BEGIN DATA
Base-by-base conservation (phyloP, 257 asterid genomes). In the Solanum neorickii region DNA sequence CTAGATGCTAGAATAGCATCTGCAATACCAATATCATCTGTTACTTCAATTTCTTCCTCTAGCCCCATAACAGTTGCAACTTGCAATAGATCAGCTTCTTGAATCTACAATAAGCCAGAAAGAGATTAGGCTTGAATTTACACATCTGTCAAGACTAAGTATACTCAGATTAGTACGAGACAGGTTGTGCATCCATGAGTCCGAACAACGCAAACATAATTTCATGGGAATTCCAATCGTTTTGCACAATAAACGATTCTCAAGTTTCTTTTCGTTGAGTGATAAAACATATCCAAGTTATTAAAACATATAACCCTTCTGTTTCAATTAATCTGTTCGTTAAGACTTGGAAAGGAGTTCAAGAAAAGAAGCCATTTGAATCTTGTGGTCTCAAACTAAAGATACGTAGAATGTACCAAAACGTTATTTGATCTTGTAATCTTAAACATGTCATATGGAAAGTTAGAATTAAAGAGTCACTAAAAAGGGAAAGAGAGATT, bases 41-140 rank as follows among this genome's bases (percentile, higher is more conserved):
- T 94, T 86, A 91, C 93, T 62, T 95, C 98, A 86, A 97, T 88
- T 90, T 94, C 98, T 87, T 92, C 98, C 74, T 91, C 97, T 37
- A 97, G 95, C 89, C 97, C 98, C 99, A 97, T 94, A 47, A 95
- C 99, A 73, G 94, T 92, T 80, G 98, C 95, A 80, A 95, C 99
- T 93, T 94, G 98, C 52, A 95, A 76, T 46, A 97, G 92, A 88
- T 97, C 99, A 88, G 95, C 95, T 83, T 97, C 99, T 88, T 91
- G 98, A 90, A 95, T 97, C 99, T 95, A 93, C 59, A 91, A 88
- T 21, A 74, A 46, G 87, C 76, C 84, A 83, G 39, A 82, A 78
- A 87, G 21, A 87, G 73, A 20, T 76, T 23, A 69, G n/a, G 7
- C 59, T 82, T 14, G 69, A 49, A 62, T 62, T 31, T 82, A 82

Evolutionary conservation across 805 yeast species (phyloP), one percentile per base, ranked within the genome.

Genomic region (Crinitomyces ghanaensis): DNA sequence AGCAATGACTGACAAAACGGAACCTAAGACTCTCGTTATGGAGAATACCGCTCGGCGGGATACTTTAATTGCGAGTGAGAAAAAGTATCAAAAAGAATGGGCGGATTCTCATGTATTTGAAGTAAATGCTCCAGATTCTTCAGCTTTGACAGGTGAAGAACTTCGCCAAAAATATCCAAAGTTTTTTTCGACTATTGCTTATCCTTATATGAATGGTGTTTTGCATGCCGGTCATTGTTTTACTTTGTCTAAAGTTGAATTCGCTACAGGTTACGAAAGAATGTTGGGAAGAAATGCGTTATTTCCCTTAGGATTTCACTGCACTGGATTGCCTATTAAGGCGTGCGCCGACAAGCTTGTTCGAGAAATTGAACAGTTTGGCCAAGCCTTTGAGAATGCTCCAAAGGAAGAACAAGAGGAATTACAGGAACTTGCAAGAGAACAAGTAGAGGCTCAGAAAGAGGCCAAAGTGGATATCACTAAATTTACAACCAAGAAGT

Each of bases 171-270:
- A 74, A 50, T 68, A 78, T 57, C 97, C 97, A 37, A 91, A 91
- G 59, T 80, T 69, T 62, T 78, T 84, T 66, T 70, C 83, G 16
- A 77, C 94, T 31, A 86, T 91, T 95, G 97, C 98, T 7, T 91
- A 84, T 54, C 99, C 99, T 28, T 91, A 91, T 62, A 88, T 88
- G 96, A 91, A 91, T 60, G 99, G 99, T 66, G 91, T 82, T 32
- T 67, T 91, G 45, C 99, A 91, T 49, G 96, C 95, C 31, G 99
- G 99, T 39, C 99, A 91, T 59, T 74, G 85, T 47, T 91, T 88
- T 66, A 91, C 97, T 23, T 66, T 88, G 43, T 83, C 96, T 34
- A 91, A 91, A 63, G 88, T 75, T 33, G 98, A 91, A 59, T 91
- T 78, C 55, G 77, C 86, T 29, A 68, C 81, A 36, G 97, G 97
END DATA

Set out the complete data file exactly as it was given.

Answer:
Base-by-base conservation (phyloP, 257 asterid genomes). In the Solanum neorickii region DNA sequence CTAGATGCTAGAATAGCATCTGCAATACCAATATCATCTGTTACTTCAATTTCTTCCTCTAGCCCCATAACAGTTGCAACTTGCAATAGATCAGCTTCTTGAATCTACAATAAGCCAGAAAGAGATTAGGCTTGAATTTACACATCTGTCAAGACTAAGTATACTCAGATTAGTACGAGACAGGTTGTGCATCCATGAGTCCGAACAACGCAAACATAATTTCATGGGAATTCCAATCGTTTTGCACAATAAACGATTCTCAAGTTTCTTTTCGTTGAGTGATAAAACATATCCAAGTTATTAAAACATATAACCCTTCTGTTTCAATTAATCTGTTCGTTAAGACTTGGAAAGGAGTTCAAGAAAAGAAGCCATTTGAATCTTGTGGTCTCAAACTAAAGATACGTAGAATGTACCAAAACGTTATTTGATCTTGTAATCTTAAACATGTCATATGGAAAGTTAGAATTAAAGAGTCACTAAAAAGGGAAAGAGAGATT, bases 41-140 rank as follows among this genome's bases (percentile, higher is more conserved):
- T 94, T 86, A 91, C 93, T 62, T 95, C 98, A 86, A 97, T 88
- T 90, T 94, C 98, T 87, T 92, C 98, C 74, T 91, C 97, T 37
- A 97, G 95, C 89, C 97, C 98, C 99, A 97, T 94, A 47, A 95
- C 99, A 73, G 94, T 92, T 80, G 98, C 95, A 80, A 95, C 99
- T 93, T 94, G 98, C 52, A 95, A 76, T 46, A 97, G 92, A 88
- T 97, C 99, A 88, G 95, C 95, T 83, T 97, C 99, T 88, T 91
- G 98, A 90, A 95, T 97, C 99, T 95, A 93, C 59, A 91, A 88
- T 21, A 74, A 46, G 87, C 76, C 84, A 83, G 39, A 82, A 78
- A 87, G 21, A 87, G 73, A 20, T 76, T 23, A 69, G n/a, G 7
- C 59, T 82, T 14, G 69, A 49, A 62, T 62, T 31, T 82, A 82

Evolutionary conservation across 805 yeast species (phyloP), one percentile per base, ranked within the genome.

Genomic region (Crinitomyces ghanaensis): DNA sequence AGCAATGACTGACAAAACGGAACCTAAGACTCTCGTTATGGAGAATACCGCTCGGCGGGATACTTTAATTGCGAGTGAGAAAAAGTATCAAAAAGAATGGGCGGATTCTCATGTATTTGAAGTAAATGCTCCAGATTCTTCAGCTTTGACAGGTGAAGAACTTCGCCAAAAATATCCAAAGTTTTTTTCGACTATTGCTTATCCTTATATGAATGGTGTTTTGCATGCCGGTCATTGTTTTACTTTGTCTAAAGTTGAATTCGCTACAGGTTACGAAAGAATGTTGGGAAGAAATGCGTTATTTCCCTTAGGATTTCACTGCACTGGATTGCCTATTAAGGCGTGCGCCGACAAGCTTGTTCGAGAAATTGAACAGTTTGGCCAAGCCTTTGAGAATGCTCCAAAGGAAGAACAAGAGGAATTACAGGAACTTGCAAGAGAACAAGTAGAGGCTCAGAAAGAGGCCAAAGTGGATATCACTAAATTTACAACCAAGAAGT

Each of bases 171-270:
- A 74, A 50, T 68, A 78, T 57, C 97, C 97, A 37, A 91, A 91
- G 59, T 80, T 69, T 62, T 78, T 84, T 66, T 70, C 83, G 16
- A 77, C 94, T 31, A 86, T 91, T 95, G 97, C 98, T 7, T 91
- A 84, T 54, C 99, C 99, T 28, T 91, A 91, T 62, A 88, T 88
- G 96, A 91, A 91, T 60, G 99, G 99, T 66, G 91, T 82, T 32
- T 67, T 91, G 45, C 99, A 91, T 49, G 96, C 95, C 31, G 99
- G 99, T 39, C 99, A 91, T 59, T 74, G 85, T 47, T 91, T 88
- T 66, A 91, C 97, T 23, T 66, T 88, G 43, T 83, C 96, T 34
- A 91, A 91, A 63, G 88, T 75, T 33, G 98, A 91, A 59, T 91
- T 78, C 55, G 77, C 86, T 29, A 68, C 81, A 36, G 97, G 97